SAN FRANCISCO: Indian IT major Infosys will hire about 10,000 locals in the US over the next two years and set up four technology and innovation hubs there, as part of its efforts to tide over visa-related issues.
Through these new hires and centres, Infosys will also focus on enhancing its play in new technology areas like artificial intelligence (AI), machine learning, user experience, cloud and big data.
Infosys will hire 10,000 American workers, build 4 new technology and innovation hubs in the U.S. over next 2 years https://t.co/NGWdpjxuwU
— Infosys (@Infosys) May 2, 2017
Infosys CEO Vishal Sikka said the first hub, which will open in Indiana in August this year, will create 2,000 jobs by 2021 for American workers.
Proud that 10k+ Americans will become Infoscions in the next 2 yrs! Thx @GovHolcomb for a warm Hoosier welcome… https://t.co/yYxB7VY33W
— Vishal Sikka (@vsikka) May 2, 2017
The location of the other three centres will be decided over the next few months. These hubs will not only train people on technology and innovation but also help in working closely with clients in key industries like financial services, manufacturing, healthcare, retail and energy.
The North American market accounted for over 60 per cent of Infosys’ $10.2 billion revenue in the 2016-17 fiscal.
Sikka, however, said these steps were not being taken just to mitigate the impact of stricter visa norms in the US.
He said over the last three years, there has been an increase in the use of new technologies like AI and virtual reality and even the traditional projects are becoming highly automated.
“As work becomes more next-gen, you need a more healthier mix of global and local talent and so, you need to re-think the traditional, what has historically been called ‘global delivery model’ and bring in a lot more talent locally,” he added.
Over the past few weeks, there has been a growing sentiment of protectionism across various markets, including the US, that are seeking to safeguard jobs for locals and raising the bar for foreign workers.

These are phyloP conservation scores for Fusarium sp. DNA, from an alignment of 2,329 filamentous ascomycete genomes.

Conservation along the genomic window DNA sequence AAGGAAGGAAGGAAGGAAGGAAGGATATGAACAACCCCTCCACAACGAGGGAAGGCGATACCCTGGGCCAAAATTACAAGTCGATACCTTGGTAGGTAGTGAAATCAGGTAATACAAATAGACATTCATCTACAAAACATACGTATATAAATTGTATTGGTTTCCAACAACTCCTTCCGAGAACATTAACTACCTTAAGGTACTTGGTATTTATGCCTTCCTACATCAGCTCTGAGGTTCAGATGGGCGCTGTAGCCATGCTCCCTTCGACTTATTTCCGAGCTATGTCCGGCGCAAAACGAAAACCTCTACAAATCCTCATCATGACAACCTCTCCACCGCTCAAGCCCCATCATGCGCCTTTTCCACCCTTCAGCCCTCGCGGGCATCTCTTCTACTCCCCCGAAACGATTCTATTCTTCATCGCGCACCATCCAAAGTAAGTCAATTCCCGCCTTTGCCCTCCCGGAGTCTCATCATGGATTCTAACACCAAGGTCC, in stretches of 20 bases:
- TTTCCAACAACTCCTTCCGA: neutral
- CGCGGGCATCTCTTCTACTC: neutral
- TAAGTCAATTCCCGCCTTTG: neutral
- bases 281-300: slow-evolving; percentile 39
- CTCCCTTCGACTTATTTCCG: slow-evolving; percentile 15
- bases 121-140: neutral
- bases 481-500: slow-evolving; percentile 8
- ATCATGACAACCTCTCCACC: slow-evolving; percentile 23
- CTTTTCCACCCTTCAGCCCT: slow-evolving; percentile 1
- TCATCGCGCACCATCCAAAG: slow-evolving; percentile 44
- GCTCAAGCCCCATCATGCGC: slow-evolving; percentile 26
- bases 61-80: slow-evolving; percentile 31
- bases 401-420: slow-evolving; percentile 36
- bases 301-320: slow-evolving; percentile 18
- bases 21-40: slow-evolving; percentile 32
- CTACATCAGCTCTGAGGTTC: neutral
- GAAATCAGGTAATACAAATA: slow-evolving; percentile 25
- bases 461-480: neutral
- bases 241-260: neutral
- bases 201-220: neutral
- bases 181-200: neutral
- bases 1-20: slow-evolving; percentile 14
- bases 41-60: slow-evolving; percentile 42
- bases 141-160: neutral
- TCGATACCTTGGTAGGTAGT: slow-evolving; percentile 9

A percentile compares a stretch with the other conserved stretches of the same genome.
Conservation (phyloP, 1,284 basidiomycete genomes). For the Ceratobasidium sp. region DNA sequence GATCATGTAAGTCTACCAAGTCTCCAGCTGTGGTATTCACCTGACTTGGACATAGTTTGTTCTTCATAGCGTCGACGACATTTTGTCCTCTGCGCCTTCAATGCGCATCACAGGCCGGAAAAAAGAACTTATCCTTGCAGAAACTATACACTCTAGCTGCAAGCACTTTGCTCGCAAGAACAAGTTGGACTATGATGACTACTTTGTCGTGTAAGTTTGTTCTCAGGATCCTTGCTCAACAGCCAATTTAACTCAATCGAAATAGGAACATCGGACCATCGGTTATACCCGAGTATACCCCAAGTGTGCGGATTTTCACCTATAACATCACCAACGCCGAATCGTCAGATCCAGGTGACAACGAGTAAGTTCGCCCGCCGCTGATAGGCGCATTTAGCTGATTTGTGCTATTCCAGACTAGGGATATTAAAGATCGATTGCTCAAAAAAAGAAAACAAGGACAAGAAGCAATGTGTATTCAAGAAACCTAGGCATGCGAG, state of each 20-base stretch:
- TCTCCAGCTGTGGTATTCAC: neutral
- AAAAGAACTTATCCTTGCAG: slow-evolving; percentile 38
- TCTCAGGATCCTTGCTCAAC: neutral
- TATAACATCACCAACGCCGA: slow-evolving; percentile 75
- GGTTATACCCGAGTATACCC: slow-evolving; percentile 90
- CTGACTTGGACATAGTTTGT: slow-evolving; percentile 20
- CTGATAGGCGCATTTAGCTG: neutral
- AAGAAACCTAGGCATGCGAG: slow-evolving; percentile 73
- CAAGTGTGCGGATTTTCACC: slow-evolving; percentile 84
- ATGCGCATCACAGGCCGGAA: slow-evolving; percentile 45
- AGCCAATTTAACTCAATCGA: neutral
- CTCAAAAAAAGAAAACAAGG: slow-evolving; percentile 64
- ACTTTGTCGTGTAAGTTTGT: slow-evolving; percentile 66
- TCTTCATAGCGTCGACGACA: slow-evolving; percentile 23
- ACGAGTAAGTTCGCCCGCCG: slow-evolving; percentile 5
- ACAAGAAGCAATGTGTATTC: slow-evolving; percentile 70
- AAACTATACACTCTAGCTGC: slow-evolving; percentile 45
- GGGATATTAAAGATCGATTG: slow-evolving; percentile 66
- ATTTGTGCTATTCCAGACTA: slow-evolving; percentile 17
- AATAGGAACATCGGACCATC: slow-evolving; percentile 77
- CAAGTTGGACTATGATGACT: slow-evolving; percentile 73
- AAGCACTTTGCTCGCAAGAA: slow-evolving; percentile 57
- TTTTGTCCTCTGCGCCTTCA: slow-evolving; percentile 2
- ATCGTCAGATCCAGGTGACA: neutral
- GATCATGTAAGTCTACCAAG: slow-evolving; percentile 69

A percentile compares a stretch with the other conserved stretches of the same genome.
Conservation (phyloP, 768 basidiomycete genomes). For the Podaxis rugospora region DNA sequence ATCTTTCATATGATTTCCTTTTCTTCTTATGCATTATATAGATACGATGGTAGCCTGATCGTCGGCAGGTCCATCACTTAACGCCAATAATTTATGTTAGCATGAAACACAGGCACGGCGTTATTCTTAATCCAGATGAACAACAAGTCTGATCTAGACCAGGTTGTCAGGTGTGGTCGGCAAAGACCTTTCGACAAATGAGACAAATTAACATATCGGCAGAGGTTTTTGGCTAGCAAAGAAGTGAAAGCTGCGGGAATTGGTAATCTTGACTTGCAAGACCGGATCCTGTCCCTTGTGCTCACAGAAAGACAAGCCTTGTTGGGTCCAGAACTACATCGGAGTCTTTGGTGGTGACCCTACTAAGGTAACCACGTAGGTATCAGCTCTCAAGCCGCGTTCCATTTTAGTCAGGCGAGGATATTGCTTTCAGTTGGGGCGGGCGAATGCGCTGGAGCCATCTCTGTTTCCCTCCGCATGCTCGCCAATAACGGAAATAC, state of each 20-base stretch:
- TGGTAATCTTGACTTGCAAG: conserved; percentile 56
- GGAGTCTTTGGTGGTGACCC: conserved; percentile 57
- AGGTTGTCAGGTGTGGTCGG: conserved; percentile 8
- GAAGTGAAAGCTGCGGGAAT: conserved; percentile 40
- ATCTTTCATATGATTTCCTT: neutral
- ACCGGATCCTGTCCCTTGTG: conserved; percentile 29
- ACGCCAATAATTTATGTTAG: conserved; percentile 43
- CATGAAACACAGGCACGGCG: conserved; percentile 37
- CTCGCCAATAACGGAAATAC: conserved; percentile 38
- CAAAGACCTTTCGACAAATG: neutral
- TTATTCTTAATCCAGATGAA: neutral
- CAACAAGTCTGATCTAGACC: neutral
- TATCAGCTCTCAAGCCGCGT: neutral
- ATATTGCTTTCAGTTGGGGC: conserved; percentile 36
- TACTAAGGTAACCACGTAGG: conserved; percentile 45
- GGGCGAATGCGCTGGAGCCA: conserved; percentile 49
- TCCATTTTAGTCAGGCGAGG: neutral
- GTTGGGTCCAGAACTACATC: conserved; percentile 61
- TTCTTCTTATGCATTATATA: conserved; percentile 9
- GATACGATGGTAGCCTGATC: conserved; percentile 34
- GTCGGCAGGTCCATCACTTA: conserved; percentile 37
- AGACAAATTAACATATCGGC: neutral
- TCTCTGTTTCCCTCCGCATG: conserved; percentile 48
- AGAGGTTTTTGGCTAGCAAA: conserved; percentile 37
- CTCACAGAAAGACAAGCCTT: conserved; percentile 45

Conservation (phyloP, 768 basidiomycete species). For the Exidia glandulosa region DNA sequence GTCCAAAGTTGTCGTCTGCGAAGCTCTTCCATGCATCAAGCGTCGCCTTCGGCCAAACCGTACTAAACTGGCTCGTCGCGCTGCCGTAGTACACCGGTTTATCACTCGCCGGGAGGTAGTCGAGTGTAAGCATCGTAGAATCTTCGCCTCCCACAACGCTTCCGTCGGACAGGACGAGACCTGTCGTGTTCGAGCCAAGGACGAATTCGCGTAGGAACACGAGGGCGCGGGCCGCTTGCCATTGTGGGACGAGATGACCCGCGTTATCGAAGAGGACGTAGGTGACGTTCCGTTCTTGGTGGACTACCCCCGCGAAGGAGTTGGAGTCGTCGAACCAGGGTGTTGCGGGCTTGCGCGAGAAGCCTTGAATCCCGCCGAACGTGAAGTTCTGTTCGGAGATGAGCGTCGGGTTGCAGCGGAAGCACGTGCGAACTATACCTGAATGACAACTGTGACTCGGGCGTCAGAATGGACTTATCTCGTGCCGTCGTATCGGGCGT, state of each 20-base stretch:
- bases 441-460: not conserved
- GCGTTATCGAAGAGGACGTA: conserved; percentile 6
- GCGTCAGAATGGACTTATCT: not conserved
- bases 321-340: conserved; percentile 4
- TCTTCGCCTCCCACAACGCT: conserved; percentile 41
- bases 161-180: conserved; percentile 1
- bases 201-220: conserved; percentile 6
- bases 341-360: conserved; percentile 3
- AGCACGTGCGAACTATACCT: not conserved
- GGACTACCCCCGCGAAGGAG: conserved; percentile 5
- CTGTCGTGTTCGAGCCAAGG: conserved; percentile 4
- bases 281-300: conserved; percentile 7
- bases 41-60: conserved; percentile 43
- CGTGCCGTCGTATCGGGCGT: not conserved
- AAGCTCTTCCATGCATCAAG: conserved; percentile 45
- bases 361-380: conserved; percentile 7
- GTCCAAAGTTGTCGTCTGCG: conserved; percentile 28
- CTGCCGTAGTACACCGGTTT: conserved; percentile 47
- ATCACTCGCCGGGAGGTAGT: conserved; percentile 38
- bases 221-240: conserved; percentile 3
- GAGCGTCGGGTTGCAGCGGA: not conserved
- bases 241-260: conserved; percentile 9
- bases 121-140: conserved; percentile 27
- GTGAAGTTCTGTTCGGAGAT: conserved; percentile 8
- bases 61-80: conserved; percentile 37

The US had also accused Infosys and its larger rival, Tata Consultancy Services, of “unfairly” cornering the lion’s share of the H-1B work visas by putting extra tickets in the lottery system. Every year, the US grants 65,000 H-1B visas while another 20,000 are set aside for those with US advanced degrees.
In IT firms’ defence, industry body Nasscom had said these two companies accounted for only 7,504 — 8.8 per cent — of the approved H-1B visas in 2014-15. At the end of March 2017, Infosys had over 2 lakh people on its payroll. Tech companies use work permits like H-1B visa (in the US) to send engineers to work on client sites.
The tightening of visa norms not only pushes up operational costs for these tech firms but also makes movement of skilled workforce difficult. These companies are now adjusting their business models to reduce their dependence on visas and hiring more locals overseas instead.
Sikka, however, declined to comment on the investment and current mix of locals and global hires in the US.
Infosys — which has over two lakh people on its payroll — has already hired over 2,000 people in the US in the last few years under Sikka.
The 10,000 people that will be hired will include experienced technology professionals and recent graduates from major universities, and local and community colleges. Infosys will also train them on key competencies such as user experience, cloud, artificial intelligence, big data and digital offerings, as well as core technology and computer science skills.
Since 2015, Infosys has trained more than 134,000 students, over 2,500 teachers and almost 2,500 schools across America and provided classroom equipment, through Infosys Foundation USA.